Clarence Dock is situated in the Northern Docks system, linked to the River Mersey. There are two main sets of gates. Clarence Dock’s gates are not themselves a postal address, therefore the next best address has been sought, using the building opposite. Of the two sets of gates to Clarence Dock, visitors should approach the ones closest to the town centre.
The dock was designed by Jesse Hartley and named after the Duke of Clarence, who later became William IV. Opened 16 Sept 1830, Clarence Dock was a self-contained steamship facility, originally built for transporting goods along the Leeds-Liverpool canal. It later became the main berthing dock for Irish steamers until 1929, when it was infilled and redeveloped as a power station, which was demolished in 1994.
In the 1840s Clarence Dock transformed from being a goods dock to a gateway for Irish steamers. With so much shipping between Ireland and the British mainland, the cost and conditions of travel varied greatly between ships. Sometimes passengers’ accommodation became subordinate to the interests of livestock. The practice of selling cheap sailing tickets to Irish migrants -and the issue of overcrowding on the ships- attracted considerable criticism. A report by a Government-appointed committee of enquiry, headed by Vice Admiral Sir Henry Mangles Denham (1800–1887), recommended restrictions on the number of passengers ships could carry. Responding to the report Liverpool MP, Edward Cardwell told the House: “…there were accounts of people crowding between the cattle for the sake of animal warmth, amidst a floating mass of salt water and animal excrement”. The testimony of police constables reported they had seen people frozen to death on ships’ decks.
It was through Clarence Dock gates that most of the 1.3 million Irish Famine migrants fled. Some of these migrants settled in Liverpool, with others setting passage to other British towns and cities or crossing the ocean to start new lives in America, Canada, Australia and New Zealand.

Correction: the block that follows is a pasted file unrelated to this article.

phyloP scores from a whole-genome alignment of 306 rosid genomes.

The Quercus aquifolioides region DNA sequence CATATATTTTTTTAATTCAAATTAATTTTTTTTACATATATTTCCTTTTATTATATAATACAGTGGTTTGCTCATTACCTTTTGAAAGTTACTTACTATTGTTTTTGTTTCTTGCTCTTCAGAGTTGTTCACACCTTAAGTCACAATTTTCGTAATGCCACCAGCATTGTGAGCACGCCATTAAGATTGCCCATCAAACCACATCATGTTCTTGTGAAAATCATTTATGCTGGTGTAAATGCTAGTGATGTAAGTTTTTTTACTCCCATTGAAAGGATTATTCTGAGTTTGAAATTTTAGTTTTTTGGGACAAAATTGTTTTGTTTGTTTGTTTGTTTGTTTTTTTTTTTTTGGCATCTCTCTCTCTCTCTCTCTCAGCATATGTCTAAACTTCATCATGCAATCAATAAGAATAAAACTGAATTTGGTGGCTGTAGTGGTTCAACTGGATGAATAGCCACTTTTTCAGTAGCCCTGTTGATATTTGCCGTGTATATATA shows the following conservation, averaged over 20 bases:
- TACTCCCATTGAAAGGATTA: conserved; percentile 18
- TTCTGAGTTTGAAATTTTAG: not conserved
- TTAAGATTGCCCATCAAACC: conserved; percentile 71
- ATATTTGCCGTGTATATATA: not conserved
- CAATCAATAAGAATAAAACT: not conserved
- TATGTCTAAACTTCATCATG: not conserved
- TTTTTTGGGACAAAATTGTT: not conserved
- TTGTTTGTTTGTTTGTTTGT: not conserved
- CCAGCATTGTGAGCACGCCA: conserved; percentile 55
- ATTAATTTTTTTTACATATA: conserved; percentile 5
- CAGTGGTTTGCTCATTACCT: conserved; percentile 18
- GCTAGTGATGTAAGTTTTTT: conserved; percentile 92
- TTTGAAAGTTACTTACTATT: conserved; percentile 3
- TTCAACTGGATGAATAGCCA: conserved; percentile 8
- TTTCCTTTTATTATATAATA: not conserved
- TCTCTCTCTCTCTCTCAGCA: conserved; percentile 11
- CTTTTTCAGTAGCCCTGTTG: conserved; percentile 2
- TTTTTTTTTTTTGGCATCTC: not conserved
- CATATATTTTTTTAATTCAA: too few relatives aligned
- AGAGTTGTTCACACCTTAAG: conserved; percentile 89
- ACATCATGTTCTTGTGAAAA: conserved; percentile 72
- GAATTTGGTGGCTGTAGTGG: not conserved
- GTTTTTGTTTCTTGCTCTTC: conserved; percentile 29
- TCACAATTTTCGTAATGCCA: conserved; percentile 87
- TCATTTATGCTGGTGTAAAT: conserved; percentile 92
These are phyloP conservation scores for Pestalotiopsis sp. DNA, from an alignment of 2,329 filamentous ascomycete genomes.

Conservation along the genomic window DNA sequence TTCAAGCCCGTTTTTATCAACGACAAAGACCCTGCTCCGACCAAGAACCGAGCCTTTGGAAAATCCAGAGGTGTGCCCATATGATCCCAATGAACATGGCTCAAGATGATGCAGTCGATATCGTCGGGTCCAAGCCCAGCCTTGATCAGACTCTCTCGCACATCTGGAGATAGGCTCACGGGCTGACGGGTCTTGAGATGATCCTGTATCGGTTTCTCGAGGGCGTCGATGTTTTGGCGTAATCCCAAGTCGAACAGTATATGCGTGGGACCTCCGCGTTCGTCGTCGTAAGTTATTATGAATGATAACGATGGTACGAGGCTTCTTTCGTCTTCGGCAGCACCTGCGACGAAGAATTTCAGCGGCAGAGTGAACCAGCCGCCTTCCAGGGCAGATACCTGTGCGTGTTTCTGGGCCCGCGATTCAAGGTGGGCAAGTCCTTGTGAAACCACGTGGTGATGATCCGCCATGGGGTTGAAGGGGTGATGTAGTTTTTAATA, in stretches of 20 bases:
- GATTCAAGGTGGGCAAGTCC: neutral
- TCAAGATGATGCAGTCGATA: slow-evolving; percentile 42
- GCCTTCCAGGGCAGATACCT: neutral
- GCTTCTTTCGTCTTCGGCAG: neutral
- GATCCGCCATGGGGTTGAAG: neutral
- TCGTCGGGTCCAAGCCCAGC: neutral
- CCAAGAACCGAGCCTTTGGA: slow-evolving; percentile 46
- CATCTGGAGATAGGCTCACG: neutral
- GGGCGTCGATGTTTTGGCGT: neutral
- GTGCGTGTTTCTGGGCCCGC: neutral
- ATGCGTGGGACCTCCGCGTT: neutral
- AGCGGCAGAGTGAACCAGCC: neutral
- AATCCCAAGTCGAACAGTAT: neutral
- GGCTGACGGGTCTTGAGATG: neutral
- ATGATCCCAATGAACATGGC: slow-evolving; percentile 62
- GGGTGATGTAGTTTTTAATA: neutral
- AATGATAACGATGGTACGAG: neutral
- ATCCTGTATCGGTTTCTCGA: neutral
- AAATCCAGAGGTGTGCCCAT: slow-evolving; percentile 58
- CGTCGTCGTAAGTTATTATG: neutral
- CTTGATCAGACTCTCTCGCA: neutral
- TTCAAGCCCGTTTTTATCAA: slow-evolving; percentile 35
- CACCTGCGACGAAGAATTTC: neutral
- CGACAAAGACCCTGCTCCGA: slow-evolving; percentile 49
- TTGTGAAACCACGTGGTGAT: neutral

During the mid-nineteenth century the Mersey estuary was full of ships, from all over the world, with hundreds departing from and arriving into the docks every day. Some vessels anchored in the river, with small boats ferrying people to and from the shore. The tidal current could be as fast as five knots and collisions between ships were not uncommon. Newspaper reports from the period provide vivid and horrifying accounts of such collisions.
One such incident, occurring due to the heavy traffic on the river, was reported in the Cardiff Newspaper, 30 May 1846. It describes a collision between two Irish steamers, The Sea Nymph and The Rambler, on the River Mersey.
The Sea Nymph left Clarence Dock at around 10pm with about 50 passengers. The Rambler, which had sailed from Sligo with about 250 passengers and livestock on board, entered the river. The vessels collided, killing and wounding many of the passengers both above and below deck on The Rambler. Several passengers who jumped overboard to swim ashore drowned, while others lost their lives falling into the river as they attempted to reach the lifeboat. The deck was overrun with pigs and cattle, causing great confusion that led to some children being trampled to death. None of the passengers on The Sea Nymph sustained any injuries.
An inquest into the collision noted just six bodies from the 13 recovered were identifiable. They were: Bridget Fury, Owen Fury, Margaret Ford, Bridget Ford, Patrick Charles O’Mealey and James Lally. The jury at the inquest into the disaster found the deaths to be ‘accidental’ and fined the owners of The Sea Nymph £500 (£62,000 today). The Sligo Champion, commenting on the verdict (20 Jun 1846) stated “the amount of the loss of life was never properly ascertained”.